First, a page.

New restrictions are proposed for a popular pier in Southwest Florida.
You can find people fishing on Naples Pier pretty much any time of the day. It’s one of the few piers open 24/7 in the region.
But that’s part of the problem, says Conservancy of Southwest Florida, and it’s trying to find a way to monitor fishing at the pier. Ultimately, it wants to take care of the pelicans that keep getting hurt.
“I came here specifically, and I live here because of fishing, because of this pier,” said fisherman Joe Wolak.
For Wolak and many others, Naples Pier is much more than a walkway out to the water.
“My mother and father started coming here years ago, and we started coming here, so this pier is important,” Wolak said.
Fishermen at the pier want to make sure it is taken care of.
“There’s some things could use some fixing to make the pier a better place for everybody,” said fisherman Luciano Bianco.
They don’t know how much they are willing to give up, such as the times they are allowed to fish.
“Closing the pier at night, I mean that’s personally my favorite time to come out and fish because there is barely anybody here,” Bianco said. “It’s very peaceful out here.”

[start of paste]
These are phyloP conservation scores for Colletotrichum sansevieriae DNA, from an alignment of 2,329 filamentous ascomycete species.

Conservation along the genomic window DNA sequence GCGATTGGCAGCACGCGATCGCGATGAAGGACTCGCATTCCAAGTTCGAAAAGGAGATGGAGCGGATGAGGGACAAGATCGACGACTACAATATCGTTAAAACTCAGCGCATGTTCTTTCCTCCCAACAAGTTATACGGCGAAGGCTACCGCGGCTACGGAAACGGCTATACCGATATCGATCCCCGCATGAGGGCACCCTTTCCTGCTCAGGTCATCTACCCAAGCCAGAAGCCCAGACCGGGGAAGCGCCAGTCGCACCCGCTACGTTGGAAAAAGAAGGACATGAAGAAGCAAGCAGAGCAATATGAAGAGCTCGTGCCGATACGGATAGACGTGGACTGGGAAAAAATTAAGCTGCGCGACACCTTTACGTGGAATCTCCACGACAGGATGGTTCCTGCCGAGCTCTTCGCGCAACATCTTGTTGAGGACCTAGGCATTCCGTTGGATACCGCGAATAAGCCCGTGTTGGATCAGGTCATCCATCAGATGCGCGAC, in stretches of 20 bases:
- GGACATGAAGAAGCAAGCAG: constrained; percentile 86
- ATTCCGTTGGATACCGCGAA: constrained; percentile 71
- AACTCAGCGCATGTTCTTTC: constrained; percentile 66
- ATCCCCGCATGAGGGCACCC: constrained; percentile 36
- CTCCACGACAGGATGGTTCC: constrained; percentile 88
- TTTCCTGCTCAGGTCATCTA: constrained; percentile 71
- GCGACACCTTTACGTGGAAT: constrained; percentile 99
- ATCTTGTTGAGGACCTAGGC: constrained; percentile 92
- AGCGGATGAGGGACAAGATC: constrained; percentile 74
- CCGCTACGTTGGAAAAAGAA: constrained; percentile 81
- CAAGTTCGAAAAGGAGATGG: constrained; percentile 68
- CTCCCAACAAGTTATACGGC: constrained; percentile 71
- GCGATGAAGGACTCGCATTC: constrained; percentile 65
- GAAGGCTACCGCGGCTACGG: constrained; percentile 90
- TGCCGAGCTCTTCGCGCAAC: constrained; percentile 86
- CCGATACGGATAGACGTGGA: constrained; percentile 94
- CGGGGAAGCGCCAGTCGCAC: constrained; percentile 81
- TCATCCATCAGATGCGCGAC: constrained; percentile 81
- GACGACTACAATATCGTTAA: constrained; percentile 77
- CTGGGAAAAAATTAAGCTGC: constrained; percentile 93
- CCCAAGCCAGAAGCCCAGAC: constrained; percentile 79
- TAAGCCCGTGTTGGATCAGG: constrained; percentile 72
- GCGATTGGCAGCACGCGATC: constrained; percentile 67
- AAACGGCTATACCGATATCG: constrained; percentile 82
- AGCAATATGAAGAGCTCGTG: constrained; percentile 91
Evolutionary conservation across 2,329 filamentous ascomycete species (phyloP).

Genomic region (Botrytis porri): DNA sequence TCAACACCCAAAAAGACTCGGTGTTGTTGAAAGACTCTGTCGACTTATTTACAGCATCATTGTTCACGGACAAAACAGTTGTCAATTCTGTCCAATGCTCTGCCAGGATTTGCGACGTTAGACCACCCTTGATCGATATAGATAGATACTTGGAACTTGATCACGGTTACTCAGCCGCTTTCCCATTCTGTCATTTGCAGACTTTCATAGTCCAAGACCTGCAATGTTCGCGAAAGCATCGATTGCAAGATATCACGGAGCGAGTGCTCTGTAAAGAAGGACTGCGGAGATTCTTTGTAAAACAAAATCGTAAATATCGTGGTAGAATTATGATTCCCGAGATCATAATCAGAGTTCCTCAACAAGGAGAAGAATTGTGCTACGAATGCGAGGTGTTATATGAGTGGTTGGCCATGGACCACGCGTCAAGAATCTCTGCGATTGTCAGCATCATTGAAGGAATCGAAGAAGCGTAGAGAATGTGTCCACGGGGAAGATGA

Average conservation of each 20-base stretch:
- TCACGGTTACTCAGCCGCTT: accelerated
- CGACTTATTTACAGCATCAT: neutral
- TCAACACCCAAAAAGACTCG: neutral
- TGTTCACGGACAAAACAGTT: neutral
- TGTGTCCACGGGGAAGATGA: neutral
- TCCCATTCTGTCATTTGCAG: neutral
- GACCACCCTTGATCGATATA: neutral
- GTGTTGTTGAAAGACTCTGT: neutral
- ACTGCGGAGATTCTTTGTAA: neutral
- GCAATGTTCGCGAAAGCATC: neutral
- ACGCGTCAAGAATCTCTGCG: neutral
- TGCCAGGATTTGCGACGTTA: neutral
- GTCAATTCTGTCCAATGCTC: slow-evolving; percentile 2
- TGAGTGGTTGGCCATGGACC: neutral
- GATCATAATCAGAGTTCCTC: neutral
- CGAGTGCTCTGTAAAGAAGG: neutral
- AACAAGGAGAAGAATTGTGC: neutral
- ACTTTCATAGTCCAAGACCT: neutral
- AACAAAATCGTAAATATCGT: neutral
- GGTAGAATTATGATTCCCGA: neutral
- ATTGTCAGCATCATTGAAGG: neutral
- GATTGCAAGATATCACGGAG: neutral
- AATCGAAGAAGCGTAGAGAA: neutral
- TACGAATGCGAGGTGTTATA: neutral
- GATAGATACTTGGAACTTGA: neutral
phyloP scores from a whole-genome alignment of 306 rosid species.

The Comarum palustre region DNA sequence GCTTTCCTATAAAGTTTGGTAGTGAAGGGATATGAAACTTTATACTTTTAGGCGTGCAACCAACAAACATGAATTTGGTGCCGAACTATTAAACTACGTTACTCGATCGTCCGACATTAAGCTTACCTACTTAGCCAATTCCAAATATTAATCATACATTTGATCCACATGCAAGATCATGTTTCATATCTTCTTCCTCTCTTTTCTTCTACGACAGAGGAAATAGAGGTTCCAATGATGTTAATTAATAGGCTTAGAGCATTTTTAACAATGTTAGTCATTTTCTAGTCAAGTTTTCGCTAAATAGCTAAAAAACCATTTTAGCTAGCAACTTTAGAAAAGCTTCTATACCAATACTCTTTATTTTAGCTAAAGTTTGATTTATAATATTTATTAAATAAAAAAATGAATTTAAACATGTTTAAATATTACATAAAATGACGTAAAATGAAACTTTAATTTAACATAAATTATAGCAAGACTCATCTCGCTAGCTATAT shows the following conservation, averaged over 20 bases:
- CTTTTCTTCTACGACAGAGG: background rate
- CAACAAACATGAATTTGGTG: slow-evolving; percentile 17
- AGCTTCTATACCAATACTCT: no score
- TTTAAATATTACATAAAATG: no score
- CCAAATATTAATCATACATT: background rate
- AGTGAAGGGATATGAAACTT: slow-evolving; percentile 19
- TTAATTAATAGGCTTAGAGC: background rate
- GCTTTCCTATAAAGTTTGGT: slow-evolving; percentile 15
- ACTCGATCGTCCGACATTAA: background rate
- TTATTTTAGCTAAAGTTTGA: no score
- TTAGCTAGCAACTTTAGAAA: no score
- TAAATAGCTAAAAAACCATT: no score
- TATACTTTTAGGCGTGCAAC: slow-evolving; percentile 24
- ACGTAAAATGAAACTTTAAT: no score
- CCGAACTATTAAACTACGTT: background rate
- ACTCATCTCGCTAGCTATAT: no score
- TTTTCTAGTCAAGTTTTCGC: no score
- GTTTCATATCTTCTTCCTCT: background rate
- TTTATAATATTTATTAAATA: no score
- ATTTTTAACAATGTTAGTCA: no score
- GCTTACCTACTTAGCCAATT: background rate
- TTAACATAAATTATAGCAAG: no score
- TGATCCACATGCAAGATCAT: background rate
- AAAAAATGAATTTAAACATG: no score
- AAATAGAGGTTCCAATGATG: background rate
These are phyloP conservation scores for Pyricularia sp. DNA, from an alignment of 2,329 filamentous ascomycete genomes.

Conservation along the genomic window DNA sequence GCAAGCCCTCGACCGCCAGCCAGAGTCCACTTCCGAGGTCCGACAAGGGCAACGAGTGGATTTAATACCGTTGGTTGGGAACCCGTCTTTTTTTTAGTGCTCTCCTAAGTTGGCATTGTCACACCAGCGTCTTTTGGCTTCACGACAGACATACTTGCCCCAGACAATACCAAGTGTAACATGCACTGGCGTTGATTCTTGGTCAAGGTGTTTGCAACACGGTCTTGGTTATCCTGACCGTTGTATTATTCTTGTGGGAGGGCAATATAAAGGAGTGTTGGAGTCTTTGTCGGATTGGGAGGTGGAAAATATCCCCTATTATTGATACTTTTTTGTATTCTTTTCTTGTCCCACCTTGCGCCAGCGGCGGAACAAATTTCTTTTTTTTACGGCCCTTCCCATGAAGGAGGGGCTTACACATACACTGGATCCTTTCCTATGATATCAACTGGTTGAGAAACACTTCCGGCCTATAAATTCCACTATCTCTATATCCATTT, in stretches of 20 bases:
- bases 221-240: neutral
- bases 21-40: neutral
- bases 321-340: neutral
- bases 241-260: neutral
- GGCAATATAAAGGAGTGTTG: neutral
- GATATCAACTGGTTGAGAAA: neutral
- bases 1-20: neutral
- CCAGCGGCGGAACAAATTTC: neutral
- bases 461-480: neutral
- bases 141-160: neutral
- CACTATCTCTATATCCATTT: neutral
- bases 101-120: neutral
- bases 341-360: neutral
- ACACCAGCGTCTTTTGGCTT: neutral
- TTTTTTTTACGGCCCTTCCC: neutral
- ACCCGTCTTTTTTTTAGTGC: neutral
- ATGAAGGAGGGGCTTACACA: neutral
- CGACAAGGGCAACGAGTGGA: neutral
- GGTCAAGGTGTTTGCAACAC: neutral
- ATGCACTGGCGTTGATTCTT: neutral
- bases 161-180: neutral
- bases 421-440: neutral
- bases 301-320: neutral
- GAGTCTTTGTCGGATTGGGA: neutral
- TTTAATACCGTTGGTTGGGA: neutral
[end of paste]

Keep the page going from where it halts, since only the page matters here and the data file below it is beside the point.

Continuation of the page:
The Conservancy of Southwest Florida said 193 pelicans were hospitalized last year, most of them coming in because of fishing hook incidents.
“This season was one of the highest,” said Joanna Fitzgerald, director of von Arx Wildlife Hospital.
That’s why they want to work with the City of Naples to remove the rule that allows anyone to fish without a license, increase pelican control coverage, limit fishing hours and update the city code of conduct on the pier.
“Something’s gotta change,” Fitzgerald said. “You just can’t witness it and think that this is sustainable or that it’s acceptable.”
Fishermen hope they can continue to call this place their home.
“My whole life revolves around it,” Bianco said. “I got pictures being in a stroller fishing out here. I hope one day my kids will be able to fish out here, but the way it’s going, I don’t think that’s gonna happen.”
The Conservancy of Southwest Florida will present its ideas in a public meeting at 2:30 p.m. Aug. 17 in Naples.